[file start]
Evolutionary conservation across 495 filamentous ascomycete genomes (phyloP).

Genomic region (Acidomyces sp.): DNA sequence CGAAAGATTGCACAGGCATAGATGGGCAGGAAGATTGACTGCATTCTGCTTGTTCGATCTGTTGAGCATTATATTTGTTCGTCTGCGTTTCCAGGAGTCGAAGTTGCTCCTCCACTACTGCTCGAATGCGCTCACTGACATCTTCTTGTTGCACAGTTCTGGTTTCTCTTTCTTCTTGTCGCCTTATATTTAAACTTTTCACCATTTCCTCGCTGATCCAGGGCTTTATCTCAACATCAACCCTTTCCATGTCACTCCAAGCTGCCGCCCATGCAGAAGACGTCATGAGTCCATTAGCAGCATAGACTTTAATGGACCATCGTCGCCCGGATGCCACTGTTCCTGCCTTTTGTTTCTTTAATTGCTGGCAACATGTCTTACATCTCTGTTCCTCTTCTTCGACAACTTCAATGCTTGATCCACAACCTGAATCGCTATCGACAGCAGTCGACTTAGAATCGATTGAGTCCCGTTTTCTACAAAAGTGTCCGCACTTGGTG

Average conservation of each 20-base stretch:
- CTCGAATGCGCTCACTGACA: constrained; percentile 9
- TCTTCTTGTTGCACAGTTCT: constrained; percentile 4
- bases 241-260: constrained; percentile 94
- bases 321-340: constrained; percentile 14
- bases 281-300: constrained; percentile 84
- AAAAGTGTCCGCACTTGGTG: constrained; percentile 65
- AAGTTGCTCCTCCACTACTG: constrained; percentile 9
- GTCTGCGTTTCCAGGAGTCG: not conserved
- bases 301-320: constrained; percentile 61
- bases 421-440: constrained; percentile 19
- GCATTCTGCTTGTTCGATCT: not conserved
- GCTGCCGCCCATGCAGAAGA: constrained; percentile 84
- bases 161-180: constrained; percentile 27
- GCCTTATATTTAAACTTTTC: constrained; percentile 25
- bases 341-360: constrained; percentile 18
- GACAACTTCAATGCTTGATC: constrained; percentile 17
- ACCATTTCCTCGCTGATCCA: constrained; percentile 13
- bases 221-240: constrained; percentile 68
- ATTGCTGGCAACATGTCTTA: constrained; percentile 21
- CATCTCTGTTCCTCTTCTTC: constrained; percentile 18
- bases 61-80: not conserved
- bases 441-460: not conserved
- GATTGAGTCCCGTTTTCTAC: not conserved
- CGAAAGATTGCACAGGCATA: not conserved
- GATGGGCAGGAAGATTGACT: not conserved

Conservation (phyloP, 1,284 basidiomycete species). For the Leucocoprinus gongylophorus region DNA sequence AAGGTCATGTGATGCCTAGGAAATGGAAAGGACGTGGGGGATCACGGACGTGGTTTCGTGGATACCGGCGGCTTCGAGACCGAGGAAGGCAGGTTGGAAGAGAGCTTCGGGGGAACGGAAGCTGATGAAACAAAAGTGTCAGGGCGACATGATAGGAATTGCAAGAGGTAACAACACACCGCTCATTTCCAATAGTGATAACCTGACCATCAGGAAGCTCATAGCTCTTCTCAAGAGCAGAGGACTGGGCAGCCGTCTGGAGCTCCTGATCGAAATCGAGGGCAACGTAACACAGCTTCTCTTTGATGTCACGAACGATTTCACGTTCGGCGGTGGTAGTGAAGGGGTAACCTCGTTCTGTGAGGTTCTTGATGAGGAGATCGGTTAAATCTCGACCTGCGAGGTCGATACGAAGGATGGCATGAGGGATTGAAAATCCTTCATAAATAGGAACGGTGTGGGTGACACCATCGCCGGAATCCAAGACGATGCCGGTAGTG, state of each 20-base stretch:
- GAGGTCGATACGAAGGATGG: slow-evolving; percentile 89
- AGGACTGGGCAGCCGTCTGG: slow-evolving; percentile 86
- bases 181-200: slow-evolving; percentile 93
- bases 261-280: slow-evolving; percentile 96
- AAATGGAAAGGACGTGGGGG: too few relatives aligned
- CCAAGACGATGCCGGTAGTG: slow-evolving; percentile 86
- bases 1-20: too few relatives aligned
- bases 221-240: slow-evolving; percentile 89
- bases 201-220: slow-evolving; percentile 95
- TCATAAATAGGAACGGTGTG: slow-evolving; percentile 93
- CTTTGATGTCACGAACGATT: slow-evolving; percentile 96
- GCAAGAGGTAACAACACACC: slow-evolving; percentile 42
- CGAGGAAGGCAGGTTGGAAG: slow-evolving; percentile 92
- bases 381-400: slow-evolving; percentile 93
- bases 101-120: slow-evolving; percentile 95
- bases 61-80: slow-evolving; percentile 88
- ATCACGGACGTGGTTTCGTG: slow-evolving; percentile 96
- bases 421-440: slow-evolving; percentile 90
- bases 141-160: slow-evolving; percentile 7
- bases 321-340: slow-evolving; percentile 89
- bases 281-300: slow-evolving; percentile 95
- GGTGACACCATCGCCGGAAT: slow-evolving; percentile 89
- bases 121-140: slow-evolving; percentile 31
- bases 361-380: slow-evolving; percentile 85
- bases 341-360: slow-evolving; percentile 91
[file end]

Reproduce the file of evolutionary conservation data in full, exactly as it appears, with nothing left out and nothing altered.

Evolutionary conservation across 495 filamentous ascomycete genomes (phyloP).

Genomic region (Acidomyces sp.): DNA sequence CGAAAGATTGCACAGGCATAGATGGGCAGGAAGATTGACTGCATTCTGCTTGTTCGATCTGTTGAGCATTATATTTGTTCGTCTGCGTTTCCAGGAGTCGAAGTTGCTCCTCCACTACTGCTCGAATGCGCTCACTGACATCTTCTTGTTGCACAGTTCTGGTTTCTCTTTCTTCTTGTCGCCTTATATTTAAACTTTTCACCATTTCCTCGCTGATCCAGGGCTTTATCTCAACATCAACCCTTTCCATGTCACTCCAAGCTGCCGCCCATGCAGAAGACGTCATGAGTCCATTAGCAGCATAGACTTTAATGGACCATCGTCGCCCGGATGCCACTGTTCCTGCCTTTTGTTTCTTTAATTGCTGGCAACATGTCTTACATCTCTGTTCCTCTTCTTCGACAACTTCAATGCTTGATCCACAACCTGAATCGCTATCGACAGCAGTCGACTTAGAATCGATTGAGTCCCGTTTTCTACAAAAGTGTCCGCACTTGGTG

Average conservation of each 20-base stretch:
- CTCGAATGCGCTCACTGACA: constrained; percentile 9
- TCTTCTTGTTGCACAGTTCT: constrained; percentile 4
- bases 241-260: constrained; percentile 94
- bases 321-340: constrained; percentile 14
- bases 281-300: constrained; percentile 84
- AAAAGTGTCCGCACTTGGTG: constrained; percentile 65
- AAGTTGCTCCTCCACTACTG: constrained; percentile 9
- GTCTGCGTTTCCAGGAGTCG: not conserved
- bases 301-320: constrained; percentile 61
- bases 421-440: constrained; percentile 19
- GCATTCTGCTTGTTCGATCT: not conserved
- GCTGCCGCCCATGCAGAAGA: constrained; percentile 84
- bases 161-180: constrained; percentile 27
- GCCTTATATTTAAACTTTTC: constrained; percentile 25
- bases 341-360: constrained; percentile 18
- GACAACTTCAATGCTTGATC: constrained; percentile 17
- ACCATTTCCTCGCTGATCCA: constrained; percentile 13
- bases 221-240: constrained; percentile 68
- ATTGCTGGCAACATGTCTTA: constrained; percentile 21
- CATCTCTGTTCCTCTTCTTC: constrained; percentile 18
- bases 61-80: not conserved
- bases 441-460: not conserved
- GATTGAGTCCCGTTTTCTAC: not conserved
- CGAAAGATTGCACAGGCATA: not conserved
- GATGGGCAGGAAGATTGACT: not conserved

Conservation (phyloP, 1,284 basidiomycete species). For the Leucocoprinus gongylophorus region DNA sequence AAGGTCATGTGATGCCTAGGAAATGGAAAGGACGTGGGGGATCACGGACGTGGTTTCGTGGATACCGGCGGCTTCGAGACCGAGGAAGGCAGGTTGGAAGAGAGCTTCGGGGGAACGGAAGCTGATGAAACAAAAGTGTCAGGGCGACATGATAGGAATTGCAAGAGGTAACAACACACCGCTCATTTCCAATAGTGATAACCTGACCATCAGGAAGCTCATAGCTCTTCTCAAGAGCAGAGGACTGGGCAGCCGTCTGGAGCTCCTGATCGAAATCGAGGGCAACGTAACACAGCTTCTCTTTGATGTCACGAACGATTTCACGTTCGGCGGTGGTAGTGAAGGGGTAACCTCGTTCTGTGAGGTTCTTGATGAGGAGATCGGTTAAATCTCGACCTGCGAGGTCGATACGAAGGATGGCATGAGGGATTGAAAATCCTTCATAAATAGGAACGGTGTGGGTGACACCATCGCCGGAATCCAAGACGATGCCGGTAGTG, state of each 20-base stretch:
- GAGGTCGATACGAAGGATGG: slow-evolving; percentile 89
- AGGACTGGGCAGCCGTCTGG: slow-evolving; percentile 86
- bases 181-200: slow-evolving; percentile 93
- bases 261-280: slow-evolving; percentile 96
- AAATGGAAAGGACGTGGGGG: too few relatives aligned
- CCAAGACGATGCCGGTAGTG: slow-evolving; percentile 86
- bases 1-20: too few relatives aligned
- bases 221-240: slow-evolving; percentile 89
- bases 201-220: slow-evolving; percentile 95
- TCATAAATAGGAACGGTGTG: slow-evolving; percentile 93
- CTTTGATGTCACGAACGATT: slow-evolving; percentile 96
- GCAAGAGGTAACAACACACC: slow-evolving; percentile 42
- CGAGGAAGGCAGGTTGGAAG: slow-evolving; percentile 92
- bases 381-400: slow-evolving; percentile 93
- bases 101-120: slow-evolving; percentile 95
- bases 61-80: slow-evolving; percentile 88
- ATCACGGACGTGGTTTCGTG: slow-evolving; percentile 96
- bases 421-440: slow-evolving; percentile 90
- bases 141-160: slow-evolving; percentile 7
- bases 321-340: slow-evolving; percentile 89
- bases 281-300: slow-evolving; percentile 95
- GGTGACACCATCGCCGGAAT: slow-evolving; percentile 89
- bases 121-140: slow-evolving; percentile 31
- bases 361-380: slow-evolving; percentile 85
- bases 341-360: slow-evolving; percentile 91